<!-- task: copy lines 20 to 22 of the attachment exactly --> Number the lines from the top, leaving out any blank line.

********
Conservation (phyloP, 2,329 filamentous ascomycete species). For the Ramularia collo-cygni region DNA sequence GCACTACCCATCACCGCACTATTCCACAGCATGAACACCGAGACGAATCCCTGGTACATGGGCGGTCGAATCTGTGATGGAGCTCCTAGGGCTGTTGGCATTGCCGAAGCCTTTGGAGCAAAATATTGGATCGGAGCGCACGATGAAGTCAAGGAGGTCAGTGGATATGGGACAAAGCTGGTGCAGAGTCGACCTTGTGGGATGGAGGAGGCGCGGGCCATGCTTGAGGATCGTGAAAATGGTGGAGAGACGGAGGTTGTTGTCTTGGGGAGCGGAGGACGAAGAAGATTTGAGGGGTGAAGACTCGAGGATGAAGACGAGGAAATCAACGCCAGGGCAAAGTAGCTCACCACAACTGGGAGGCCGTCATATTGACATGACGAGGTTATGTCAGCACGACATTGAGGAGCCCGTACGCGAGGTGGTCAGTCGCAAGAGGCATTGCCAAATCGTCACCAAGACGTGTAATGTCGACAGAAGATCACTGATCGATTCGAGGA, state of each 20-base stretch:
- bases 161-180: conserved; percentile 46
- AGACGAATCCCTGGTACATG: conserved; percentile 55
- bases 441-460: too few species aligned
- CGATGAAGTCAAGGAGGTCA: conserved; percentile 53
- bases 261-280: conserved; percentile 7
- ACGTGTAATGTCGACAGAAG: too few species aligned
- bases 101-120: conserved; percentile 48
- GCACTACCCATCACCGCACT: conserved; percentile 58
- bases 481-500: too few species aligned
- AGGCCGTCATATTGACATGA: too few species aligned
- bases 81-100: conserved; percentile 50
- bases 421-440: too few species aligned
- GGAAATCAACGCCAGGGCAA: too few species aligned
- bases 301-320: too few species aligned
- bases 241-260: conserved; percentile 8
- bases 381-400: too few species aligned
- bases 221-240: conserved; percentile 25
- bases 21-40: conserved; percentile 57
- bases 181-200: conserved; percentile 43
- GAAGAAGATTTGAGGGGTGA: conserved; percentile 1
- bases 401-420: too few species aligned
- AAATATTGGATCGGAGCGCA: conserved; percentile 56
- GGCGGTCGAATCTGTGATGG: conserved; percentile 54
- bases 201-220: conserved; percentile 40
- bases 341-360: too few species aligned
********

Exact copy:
- bases 181-200: conserved; percentile 43
- GAAGAAGATTTGAGGGGTGA: conserved; percentile 1
- bases 401-420: too few species aligned